By Melissa Wirkus
“HIT has been shown to help some patients, but it has also been shown to perhaps provide some complications in care, or less than adequate care, when messages are not received, when messages are interrupted or when messages are routed to the inappropriate person,” explained Milisa Manojlovich, PhD, RN, CCRN, associate professor at the University of Michigan School of Nursing (UMSN) and member of U-M’s Institute for Healthcare Policy and Innovation.
Manojlovich will serve as the primary investigator on a new $1.6 million grant from the federal Agency for Healthcare Research and Quality (AHRQ) that will focus on health IT’s effects on nurse–physician communication. Manojlovich and her co-investigators will look at how communication technologies make it easier or harder for doctors and nurses to communicate with each other. They hope their research will identify the optimal way to support effective communication while fostering improved and positive interdisciplinary team-based care.
Until the research is completed, Manojlovich offers some simple procedures clinicians can begin to adopt right now to help alleviate common problems with digital communication:
1. Use multiple forms of technology
Just like there is more than one way to treat a cold, there is more than one way to communicate electronically. Utilizing multiple forms of technology to communicate important information, or sometimes even reverting back to the “old-fashioned” ways of making a phone call or talking in person, can help ensure the receipt of a message in an environment that is often inundated.
“One of the things we are going to investigate is this idea of matching the message to the medium,” Manojlovich said. “So depending on the message that you want to send, you will identify what is the best medium to send that message.”
Using the current Ebola situation in Texas as an example, Manojlovich explained that using multiple forms of technology as a back-up to solely documenting the information in the EHR system could have mitigated the breakdown in communication that occurred. “Although the clinician did her job by entering the information into the EHR, she maybe should have texted or emailed the physician with the information or found someone to talk to in person about the situation. What we are trying to do with this study is see if there is another way that messages like this could have been transmitted better.”
2. Include the whole message
Reducing fragmented messages and increasing the aggregation of key data and information in communications may be one of the most critical pieces to improving communication between nurses and physicians. Manojlovich has been passionate about nurse–physician communication throughout her career and has conducted several previous studies on communication technologies.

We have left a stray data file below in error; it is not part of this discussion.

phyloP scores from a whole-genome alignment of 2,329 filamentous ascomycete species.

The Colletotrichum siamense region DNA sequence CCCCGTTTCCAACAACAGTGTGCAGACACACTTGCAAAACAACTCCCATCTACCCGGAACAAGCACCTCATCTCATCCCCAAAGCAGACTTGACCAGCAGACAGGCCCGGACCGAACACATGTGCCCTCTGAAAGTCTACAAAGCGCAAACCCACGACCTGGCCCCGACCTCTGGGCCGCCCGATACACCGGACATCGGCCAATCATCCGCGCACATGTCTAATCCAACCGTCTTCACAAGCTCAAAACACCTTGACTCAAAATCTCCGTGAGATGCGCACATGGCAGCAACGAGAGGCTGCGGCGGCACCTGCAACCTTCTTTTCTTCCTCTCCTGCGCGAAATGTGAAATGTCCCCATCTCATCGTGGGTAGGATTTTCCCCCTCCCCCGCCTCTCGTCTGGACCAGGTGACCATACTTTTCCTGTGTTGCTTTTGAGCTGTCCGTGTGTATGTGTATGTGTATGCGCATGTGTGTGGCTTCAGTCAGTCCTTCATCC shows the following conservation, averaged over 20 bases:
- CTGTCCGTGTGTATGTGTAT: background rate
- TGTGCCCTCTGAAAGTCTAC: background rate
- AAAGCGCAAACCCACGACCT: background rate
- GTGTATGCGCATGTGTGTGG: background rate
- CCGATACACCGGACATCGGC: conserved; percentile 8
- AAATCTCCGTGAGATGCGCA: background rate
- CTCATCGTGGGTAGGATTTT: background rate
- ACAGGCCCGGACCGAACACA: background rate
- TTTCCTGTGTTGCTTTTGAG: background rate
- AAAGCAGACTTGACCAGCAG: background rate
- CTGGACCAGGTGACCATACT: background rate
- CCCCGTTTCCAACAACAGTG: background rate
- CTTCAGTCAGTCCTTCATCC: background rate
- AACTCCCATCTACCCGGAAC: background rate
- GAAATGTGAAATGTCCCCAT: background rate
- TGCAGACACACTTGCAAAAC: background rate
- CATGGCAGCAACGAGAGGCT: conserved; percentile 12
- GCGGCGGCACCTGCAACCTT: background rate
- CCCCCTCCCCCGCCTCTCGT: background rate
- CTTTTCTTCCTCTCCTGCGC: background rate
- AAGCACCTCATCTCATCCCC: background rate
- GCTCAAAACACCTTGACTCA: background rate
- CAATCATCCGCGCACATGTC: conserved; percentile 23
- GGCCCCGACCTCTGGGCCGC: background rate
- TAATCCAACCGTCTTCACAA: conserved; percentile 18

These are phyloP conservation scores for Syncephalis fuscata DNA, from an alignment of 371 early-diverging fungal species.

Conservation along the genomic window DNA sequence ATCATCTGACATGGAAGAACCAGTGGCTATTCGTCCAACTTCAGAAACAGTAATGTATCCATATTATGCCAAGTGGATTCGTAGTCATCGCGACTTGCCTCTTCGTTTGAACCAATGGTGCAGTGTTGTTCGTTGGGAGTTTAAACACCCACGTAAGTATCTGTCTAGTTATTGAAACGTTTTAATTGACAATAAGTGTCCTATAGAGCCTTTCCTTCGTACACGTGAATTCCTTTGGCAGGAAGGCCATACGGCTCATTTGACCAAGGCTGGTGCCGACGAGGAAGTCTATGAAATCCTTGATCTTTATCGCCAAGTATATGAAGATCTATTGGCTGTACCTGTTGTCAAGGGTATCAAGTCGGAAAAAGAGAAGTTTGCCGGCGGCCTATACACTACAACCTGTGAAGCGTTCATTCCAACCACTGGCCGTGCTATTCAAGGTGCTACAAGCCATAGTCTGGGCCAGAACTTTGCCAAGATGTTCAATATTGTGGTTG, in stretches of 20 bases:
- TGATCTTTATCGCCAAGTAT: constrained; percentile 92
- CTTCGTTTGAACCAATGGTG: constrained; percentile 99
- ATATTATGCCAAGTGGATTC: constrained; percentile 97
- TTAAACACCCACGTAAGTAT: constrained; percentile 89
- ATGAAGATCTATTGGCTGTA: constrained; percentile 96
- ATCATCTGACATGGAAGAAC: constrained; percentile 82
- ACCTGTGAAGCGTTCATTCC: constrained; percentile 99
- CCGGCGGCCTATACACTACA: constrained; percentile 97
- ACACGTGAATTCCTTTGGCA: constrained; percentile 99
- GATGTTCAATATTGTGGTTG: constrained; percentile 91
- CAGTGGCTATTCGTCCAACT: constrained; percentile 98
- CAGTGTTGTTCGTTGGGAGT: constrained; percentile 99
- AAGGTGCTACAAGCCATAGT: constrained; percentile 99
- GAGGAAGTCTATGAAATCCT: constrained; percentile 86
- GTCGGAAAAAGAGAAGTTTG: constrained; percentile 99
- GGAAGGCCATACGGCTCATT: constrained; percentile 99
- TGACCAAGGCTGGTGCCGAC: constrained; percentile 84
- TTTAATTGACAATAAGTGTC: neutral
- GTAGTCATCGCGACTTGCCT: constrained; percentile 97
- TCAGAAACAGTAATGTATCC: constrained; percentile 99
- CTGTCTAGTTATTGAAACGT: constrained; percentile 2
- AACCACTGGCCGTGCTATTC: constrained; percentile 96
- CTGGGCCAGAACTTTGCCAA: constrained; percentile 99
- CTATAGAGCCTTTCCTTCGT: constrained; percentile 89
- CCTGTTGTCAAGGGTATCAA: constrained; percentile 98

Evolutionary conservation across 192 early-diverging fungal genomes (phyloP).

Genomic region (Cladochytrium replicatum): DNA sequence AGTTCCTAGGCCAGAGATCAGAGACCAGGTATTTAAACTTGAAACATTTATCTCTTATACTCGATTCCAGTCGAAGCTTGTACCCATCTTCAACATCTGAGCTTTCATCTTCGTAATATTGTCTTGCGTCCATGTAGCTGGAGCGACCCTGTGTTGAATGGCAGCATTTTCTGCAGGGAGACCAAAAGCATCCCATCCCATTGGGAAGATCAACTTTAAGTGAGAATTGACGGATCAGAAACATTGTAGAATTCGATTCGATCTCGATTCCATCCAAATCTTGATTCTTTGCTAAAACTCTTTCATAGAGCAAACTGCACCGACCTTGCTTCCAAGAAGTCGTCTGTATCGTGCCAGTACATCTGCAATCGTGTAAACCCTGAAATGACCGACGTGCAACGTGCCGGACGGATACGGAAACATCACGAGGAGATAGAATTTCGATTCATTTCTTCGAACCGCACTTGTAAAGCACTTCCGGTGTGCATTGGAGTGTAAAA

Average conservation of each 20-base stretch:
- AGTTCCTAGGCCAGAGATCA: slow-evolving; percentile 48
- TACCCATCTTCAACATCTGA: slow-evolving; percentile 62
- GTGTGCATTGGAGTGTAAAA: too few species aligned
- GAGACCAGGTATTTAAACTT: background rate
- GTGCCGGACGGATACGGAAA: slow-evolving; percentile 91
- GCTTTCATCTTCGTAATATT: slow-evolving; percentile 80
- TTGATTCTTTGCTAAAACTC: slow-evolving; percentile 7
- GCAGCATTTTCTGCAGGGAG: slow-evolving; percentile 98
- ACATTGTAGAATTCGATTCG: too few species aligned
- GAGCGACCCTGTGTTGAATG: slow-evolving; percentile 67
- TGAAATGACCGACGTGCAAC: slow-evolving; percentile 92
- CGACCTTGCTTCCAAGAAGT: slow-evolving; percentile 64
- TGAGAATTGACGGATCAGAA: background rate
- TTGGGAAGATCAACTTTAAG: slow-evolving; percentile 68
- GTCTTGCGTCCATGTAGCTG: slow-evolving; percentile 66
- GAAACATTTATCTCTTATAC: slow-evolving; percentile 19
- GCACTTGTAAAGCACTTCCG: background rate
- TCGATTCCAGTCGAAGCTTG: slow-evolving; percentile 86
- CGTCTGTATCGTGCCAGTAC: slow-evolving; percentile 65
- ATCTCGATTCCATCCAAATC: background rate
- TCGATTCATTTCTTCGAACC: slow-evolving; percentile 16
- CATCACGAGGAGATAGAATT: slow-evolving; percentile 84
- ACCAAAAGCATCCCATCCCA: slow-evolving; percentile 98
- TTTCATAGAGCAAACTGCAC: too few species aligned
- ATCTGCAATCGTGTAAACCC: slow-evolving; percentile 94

“What we’ve noticed, for example, is that nurses will sometimes use the same form of communication over and over again. In one of the studies we actually watched a nurse page the same physician three times with the same question within an hour period.”
The physician did not answer any of the messages, and Manojlovich concluded it was because the pages were missing critical components of information related to the patient’s care plan. Increasing the frequency of communications can be beneficial, but only if the entire message and all important facets of information are relayed.
“If you do what you’ve always done, you’re going to get what you’ve always gotten. If you don’t alter or change the communication technology you are using, you are going to get the same results,” she added.
3. Incorporate a team-based approach
“At a really high level the problem is that a lot of these computer and electronic health record technologies are built with individuals in mind,” Manojlovich said. “When you talk about care process and team processes, that requires more interaction than the technologies are currently able to give us. The computer technologies are designed for individual use, but health care is based on the interaction of many different disciplines.”
Infusing this collaborative mindset into the “siloed” technology realm will undoubtedly help to improve the communication problems between providers and clinicians at all levels and all practice settings--which is especially important in today’s environment of co-morbidities and coordinating care.
Nurses play a critical role in improving communication as frontline care providers. “Nurses are the 24-hour surveillance system for hospitalized patients. It is our job to do that monitoring and surveillance and to let physicians know when something comes up.”
“I believe that for quality patient care, a patient needs input from all disciplines; from doctors, nurses, pharmacists, nutritionists--everyone,” Manojlovich said. “We are being trained separately and each discipline has a different knowledge base, and these differences make it difficult for us to understand each other. Developing mutual understanding is really important because when we have that mutual understanding I think outcomes are better and it can be argued that the quality of care is better when you have everyone providing input.”